From AI assistants to virtual cards: How NatWest is embracing digital


21 May 2021379 Views

Image: Wendy Redshaw

NatWest Group’s Wendy Redshaw discusses the tech trends she’s most excited about and why digital transformation is like growing a beautiful garden.

As chief digital information officer for retail banking at NatWest Group, Wendy Redshaw’s remit covers the breadth of digital and technology across retail banking. She also serves as a board member for NatWest Trustee and Depositary Services, an RBS International entity.

She joined the company in October 2018, having previously worked as CIO for collaborative technology solutions at Deutsche Bank, and as a member of the supervisory board for the Russia Technology Centre.

Redshaw has also been involved in several successful fintech start-ups and numerous digital programmes for banks. She was recently awarded CIO/CTO of the year at the 2021 FDM Everywoman in Technology Awards.

‘Edge computing combined with 5G will fundamentally transform the IoT and consumer data areas’
– WENDY REDSHAW

Describe your role and your responsibilities in driving tech strategy.

As the retail banking chief digital information officer (CDIO), I am responsible for digital and technology platforms ranging from systems underpinning home-buying and ownership, everyday banking and short-term borrowing, to our award-winning mobile banking app and Cora, our AI virtual assistant.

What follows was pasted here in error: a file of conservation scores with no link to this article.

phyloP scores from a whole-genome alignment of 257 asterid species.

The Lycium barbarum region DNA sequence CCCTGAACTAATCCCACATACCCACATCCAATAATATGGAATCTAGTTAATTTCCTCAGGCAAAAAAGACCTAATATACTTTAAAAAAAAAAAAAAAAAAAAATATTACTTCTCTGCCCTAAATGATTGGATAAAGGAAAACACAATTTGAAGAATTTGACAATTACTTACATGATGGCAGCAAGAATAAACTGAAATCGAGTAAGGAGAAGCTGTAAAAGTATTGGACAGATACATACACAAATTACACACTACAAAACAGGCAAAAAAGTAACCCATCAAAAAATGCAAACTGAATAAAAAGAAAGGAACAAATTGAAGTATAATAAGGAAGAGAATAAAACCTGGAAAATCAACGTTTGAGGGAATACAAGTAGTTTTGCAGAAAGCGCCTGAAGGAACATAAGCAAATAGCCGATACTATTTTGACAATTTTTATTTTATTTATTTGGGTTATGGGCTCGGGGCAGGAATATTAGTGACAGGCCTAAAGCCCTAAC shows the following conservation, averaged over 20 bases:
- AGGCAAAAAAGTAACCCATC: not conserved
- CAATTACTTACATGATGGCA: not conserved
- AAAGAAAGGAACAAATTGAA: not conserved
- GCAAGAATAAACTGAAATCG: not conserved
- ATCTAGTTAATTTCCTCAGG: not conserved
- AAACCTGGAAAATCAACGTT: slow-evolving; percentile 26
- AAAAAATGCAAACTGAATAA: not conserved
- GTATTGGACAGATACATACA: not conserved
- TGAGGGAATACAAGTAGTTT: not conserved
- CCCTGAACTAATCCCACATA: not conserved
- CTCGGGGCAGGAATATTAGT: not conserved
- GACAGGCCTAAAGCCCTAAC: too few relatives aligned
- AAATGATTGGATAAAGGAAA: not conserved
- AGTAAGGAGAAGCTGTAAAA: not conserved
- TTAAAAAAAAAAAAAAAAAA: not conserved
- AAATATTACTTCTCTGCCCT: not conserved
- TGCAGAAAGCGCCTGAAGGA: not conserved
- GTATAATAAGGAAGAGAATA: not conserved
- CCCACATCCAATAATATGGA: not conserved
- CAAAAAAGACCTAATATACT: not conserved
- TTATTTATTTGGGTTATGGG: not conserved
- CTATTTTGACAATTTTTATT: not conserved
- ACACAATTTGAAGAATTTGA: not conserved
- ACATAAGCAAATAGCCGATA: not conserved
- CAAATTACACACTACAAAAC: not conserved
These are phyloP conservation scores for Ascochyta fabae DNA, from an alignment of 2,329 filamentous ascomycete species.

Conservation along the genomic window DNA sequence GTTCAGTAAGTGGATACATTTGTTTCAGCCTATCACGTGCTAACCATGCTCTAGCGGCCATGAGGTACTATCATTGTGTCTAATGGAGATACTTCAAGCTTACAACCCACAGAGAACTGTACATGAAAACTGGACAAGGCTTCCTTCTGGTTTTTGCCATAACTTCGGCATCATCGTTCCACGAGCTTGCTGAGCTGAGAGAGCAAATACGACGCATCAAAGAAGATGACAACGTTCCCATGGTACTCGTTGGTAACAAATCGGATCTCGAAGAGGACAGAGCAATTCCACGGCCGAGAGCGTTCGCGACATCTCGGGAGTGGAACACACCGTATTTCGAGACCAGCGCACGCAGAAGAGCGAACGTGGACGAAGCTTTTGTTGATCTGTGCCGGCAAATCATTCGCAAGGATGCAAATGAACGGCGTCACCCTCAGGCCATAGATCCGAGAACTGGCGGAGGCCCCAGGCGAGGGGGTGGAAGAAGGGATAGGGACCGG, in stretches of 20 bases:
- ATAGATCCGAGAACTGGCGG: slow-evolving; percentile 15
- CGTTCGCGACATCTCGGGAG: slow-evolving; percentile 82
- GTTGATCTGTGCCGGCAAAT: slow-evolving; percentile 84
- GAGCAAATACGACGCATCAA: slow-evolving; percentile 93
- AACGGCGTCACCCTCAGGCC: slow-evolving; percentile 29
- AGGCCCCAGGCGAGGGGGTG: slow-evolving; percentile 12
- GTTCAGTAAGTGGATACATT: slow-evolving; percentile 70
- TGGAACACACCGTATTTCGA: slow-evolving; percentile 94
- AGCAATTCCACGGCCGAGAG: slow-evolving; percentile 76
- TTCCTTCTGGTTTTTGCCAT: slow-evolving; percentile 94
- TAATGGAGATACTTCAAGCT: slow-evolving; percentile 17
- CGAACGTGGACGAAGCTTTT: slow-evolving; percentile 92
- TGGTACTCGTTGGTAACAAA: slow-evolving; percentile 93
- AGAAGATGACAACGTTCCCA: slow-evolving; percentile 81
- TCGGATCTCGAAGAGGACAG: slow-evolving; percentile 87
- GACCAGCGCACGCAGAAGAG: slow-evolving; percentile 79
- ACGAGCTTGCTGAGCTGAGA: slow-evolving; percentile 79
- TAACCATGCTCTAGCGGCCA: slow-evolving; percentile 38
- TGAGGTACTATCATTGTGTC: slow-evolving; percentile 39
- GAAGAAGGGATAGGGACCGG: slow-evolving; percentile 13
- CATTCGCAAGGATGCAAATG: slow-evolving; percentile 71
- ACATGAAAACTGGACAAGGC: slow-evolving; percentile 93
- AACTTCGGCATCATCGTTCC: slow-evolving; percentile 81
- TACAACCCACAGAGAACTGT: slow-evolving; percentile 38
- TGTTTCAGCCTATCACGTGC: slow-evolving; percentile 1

As a leader, the softer skills of driving technology strategy are equally important. I believe the digital world needs leaders who have technical skillsets plus cognitive flexibility, emotional and social intelligence, and a creative and innovative mindset.

Are you spearheading any major product or IT initiatives you can tell us about?

Our retail banking strategy is to offer leading customer service that combines the best digital experience with 24/7 access to the best people. This hybrid offering, of both physical and digital, sets us apart from the digital-only banks, and enables us to deliver to our customers when and where they need our support.

This may be physically, through the innovations during the pandemic like cash-delivery service for vulnerable customers or the rapid introduction of companion cards for carers to get cash out for customers who are shielding.

It may be a combination of digital and physical, such as our free financial health checks that are offered via face-to-face, by phone or via video banking, or truly digital, like ‘Housemate’, an app for renters to help manage shared finances and facilitate building a credit file to help with accessing access to more financial services, including lower cost borrowing.

Throughout this year we will see numerous releases of the NatWest mobile app, including cheque capture in app, and the ability to use biometrics in payment journeys. As we look ahead, we’ll see recycled and virtual cards, our AI assistant Cora getting into voice, 360-degree views of customers, banking that jumps channels to suit the customer, tailored mortgage offers and loans direct from non-bank channels, data concierge, emotional AI, avatars, and some cool climate initiatives. It’s going to be an exciting time.

How big is your team?

Our retail banking colleagues across digital and technology are a global team of more than 2,000 professionals across UK and India, who support our more than 16m customers. As a bank, we look towards our partners to provide a degree of flexibility to our workforce where appropriate, and to work with us collaboratively to bring in fresh perspectives.